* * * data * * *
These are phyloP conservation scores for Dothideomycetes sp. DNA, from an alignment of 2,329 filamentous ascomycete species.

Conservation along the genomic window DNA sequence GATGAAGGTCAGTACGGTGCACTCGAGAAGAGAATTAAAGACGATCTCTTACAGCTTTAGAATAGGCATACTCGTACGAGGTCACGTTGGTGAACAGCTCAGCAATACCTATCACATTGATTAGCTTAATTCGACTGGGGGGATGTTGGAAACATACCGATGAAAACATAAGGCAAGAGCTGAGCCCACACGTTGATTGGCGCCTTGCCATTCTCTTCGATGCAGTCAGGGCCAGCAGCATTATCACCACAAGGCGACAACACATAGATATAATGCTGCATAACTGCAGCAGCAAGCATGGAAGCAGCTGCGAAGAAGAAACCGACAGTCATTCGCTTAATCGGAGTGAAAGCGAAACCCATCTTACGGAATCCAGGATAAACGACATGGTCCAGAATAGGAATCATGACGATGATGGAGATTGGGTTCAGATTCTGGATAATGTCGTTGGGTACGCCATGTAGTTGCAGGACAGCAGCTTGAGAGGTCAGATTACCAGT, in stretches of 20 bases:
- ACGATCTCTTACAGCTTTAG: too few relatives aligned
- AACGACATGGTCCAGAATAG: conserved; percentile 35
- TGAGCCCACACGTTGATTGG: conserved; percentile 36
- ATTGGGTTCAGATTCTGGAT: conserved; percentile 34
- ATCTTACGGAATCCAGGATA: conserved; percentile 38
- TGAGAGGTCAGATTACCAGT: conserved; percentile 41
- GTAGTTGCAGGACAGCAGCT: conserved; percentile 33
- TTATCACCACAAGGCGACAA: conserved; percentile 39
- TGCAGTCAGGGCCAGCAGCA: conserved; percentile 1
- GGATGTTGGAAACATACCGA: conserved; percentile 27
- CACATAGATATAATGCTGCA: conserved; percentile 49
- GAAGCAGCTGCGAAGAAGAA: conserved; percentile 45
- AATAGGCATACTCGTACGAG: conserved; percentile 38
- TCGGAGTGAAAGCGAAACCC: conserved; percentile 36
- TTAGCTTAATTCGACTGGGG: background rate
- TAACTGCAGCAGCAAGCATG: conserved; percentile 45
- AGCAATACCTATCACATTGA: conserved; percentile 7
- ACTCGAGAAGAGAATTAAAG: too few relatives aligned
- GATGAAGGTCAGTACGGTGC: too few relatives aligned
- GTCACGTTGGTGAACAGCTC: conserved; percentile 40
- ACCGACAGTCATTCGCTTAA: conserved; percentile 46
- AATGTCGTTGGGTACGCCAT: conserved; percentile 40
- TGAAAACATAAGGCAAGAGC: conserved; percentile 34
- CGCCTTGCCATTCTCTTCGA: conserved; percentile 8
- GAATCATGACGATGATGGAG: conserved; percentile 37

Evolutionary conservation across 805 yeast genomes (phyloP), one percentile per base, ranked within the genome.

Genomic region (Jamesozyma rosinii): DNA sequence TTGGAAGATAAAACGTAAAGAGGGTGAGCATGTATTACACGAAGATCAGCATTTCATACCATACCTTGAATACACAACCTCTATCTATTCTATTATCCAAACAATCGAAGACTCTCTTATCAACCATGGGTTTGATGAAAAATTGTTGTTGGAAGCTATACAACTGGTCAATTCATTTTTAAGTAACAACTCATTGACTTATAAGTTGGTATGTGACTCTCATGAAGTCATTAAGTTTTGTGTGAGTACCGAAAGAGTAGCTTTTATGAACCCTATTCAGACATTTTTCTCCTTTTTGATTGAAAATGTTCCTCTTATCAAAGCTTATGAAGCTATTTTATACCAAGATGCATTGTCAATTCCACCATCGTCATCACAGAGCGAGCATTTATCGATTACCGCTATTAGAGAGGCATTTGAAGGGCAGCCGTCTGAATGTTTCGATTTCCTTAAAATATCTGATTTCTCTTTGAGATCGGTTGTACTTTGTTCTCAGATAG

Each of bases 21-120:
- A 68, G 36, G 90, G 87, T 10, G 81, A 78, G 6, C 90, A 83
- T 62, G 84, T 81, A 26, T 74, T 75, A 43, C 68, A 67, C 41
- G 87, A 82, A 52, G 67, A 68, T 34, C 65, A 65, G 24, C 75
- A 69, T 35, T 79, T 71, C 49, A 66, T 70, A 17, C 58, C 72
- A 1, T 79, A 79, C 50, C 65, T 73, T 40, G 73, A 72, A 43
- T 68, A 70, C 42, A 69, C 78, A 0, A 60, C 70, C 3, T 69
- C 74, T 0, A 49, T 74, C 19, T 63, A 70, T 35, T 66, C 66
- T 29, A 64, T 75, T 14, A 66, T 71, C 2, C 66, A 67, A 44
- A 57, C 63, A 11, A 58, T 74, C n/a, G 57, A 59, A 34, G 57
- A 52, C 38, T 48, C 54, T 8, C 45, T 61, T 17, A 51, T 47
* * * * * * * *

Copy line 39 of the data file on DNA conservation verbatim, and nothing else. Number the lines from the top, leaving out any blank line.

- A 57, C 63, A 11, A 58, T 74, C n/a, G 57, A 59, A 34, G 57